Two tarps on the Pembrokshire Coastal Path
My post about expensive kit bought an interesting email about tarps. The correspondent was interested is trying tarps and was confused by my comments that, firstly, I still enjoyed my tarps more then anything but, secondly, my comment that I enjoyed it on the one day a year it was possible (or something like that)!
I should point out, at this point, that a lot of my gear posts are slightly tongue in cheek and are , often, written for my own pleasure — this is one of the guilty pleasures of blog writing that few don’t often own up to! But, back to tarps.
There is nothing quite like a tarp. You are open to the elements. You can feel the gentle breeze on your cheeks, you can gaze out at wonderful views and study the stars on a clear night after dark. A tarp gives you protection to basic elements, protection from the rain and from a heavy frost; this is why I generally prefer using tarp to cramming myself into a bivy bag. I’ve never really felt that comfortable in a properly waterproof bivy. On the other hand I often use my Mountain Laurel Designs lightweight bivy as my soul protection and groundsheet when I’m under a tarp; thesis very breathable but only water resistant. So, why the comment about using them on the one night possible a year?
Tarps are something of a luxury in this country — now, of course, a lot of people use them regularly and that’s fine. What I don’t like is having to cram myself into ext a protective stuff to be comfortable under a tarp. On a wonderfully warm and still night there is nothing like a tarp, but — and maybe this is just bad luck — I seldom fin nights like this.
My main bugbear is when cold drafts flow through the tarp; I just find these uncomfortable. The answer to this is to peg the sides of the tarp to the ground. My current tarp is a catenary cut shelter which is great to put up but less flexible than a ‘flat’ or ‘straight’ tarp. Simple tarps are more flexible but are often more messy in windy weather and, to be honest, getting up in the middle of the night to read just the tarp is a pain.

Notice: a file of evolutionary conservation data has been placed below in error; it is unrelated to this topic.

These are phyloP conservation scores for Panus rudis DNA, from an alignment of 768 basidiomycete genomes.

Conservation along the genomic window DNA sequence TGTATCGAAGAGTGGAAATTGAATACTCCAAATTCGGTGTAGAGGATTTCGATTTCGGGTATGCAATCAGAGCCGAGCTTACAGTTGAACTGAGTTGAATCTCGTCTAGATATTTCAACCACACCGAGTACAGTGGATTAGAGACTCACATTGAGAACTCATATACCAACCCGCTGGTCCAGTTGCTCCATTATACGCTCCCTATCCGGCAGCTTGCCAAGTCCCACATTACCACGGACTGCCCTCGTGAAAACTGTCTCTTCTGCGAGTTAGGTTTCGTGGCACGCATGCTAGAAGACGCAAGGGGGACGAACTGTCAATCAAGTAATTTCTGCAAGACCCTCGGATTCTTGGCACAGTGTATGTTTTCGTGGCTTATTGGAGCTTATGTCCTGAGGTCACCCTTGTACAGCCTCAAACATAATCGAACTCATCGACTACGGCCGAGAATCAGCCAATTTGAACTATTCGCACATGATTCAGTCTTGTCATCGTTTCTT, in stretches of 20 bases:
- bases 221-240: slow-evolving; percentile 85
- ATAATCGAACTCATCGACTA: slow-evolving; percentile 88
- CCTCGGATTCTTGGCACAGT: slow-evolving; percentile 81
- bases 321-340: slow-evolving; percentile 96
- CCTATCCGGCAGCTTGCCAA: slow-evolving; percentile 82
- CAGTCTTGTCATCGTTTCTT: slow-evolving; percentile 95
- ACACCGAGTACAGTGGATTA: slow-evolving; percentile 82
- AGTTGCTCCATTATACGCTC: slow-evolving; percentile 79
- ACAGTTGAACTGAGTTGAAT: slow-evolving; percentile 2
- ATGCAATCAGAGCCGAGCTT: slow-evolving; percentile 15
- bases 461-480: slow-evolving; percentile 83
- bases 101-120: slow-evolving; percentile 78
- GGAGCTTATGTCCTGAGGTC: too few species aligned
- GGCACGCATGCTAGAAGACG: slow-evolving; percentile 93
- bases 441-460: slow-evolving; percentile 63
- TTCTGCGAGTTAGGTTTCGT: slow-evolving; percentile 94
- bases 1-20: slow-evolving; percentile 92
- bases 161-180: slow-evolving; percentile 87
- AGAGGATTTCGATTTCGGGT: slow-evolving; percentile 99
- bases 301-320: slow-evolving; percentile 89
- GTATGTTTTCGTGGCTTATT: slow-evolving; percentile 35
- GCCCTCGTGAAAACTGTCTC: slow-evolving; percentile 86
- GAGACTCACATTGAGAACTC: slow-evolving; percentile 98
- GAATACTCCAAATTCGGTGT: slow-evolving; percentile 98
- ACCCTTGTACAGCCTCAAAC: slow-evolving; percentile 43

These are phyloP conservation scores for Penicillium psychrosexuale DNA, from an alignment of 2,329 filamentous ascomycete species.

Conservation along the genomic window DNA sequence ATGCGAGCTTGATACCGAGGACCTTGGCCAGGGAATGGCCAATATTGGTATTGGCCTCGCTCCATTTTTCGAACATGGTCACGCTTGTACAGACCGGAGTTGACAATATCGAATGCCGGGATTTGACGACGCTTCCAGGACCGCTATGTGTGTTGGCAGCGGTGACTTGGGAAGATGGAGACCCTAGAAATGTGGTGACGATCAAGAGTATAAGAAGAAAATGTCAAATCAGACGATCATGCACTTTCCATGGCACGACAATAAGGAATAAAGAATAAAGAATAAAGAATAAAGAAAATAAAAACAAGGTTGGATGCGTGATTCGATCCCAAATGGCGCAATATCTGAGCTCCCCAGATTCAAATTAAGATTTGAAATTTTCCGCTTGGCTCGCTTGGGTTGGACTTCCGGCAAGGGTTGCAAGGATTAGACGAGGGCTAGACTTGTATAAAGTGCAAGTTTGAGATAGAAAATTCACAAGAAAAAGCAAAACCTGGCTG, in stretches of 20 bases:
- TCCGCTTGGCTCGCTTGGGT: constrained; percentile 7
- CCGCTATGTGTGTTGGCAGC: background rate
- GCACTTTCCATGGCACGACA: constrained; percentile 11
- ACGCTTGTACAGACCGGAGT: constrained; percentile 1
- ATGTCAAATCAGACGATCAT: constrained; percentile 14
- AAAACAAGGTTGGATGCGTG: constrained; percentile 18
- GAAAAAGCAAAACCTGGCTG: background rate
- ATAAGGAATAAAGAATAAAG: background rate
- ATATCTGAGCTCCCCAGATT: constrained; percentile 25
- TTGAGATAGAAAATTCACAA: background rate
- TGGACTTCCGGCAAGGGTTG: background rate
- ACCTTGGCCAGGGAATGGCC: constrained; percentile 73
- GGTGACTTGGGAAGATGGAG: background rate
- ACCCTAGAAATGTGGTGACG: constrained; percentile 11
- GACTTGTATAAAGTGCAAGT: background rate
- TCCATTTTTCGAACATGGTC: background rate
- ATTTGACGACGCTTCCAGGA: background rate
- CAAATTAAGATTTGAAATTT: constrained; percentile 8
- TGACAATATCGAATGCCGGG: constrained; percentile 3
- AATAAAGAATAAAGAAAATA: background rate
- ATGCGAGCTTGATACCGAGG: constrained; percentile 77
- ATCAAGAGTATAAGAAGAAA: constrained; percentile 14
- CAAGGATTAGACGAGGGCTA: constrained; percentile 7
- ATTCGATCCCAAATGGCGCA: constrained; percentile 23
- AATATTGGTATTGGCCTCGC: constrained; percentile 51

The picture above gives a feel for the best and the worst of these conditions. The setting was wonderful, the evening fine and clear and the next morning invigorating. But there was an annoying strong and chilly wind. My tarp is the one that has been pitched side-on to the wind to give me protection. I raised the opposite side higher to offer a view. The other tarp is one of Bob’s; this is open at the front but closed and protected at the back.
So, why I prefer a night under my tarp to anything else I often simply go for another shelter. I can always pitch my Duomid with the doors tied open. I should really be living in a warmer climate!
I’m not alone in these frustrations. These reasons are probably why the Mountain Laurel Trailstar is so (rightfully) popular.
The Trailstar in a ingeniously designed tarp, its sleek design allowing a perfect, bombproof pitch with the back and the sides fixed firmly to the ground and the entrance lowered or even closed up completely. In warmer and more perfect weather the Trailstar can be raised up high to give you the feel of a more conventional tarp.
In the UK the Trailstar is probably the ideal tarp to use. If you are interested in tarps and fancy using them for more than a handful of days a year then the Trailstar is where I would start.
What does the team think?
Squeezing a tarp into a tiny flat space
The flexibility of a simple tarp
Sadly, idyllic nights like this are few and far between!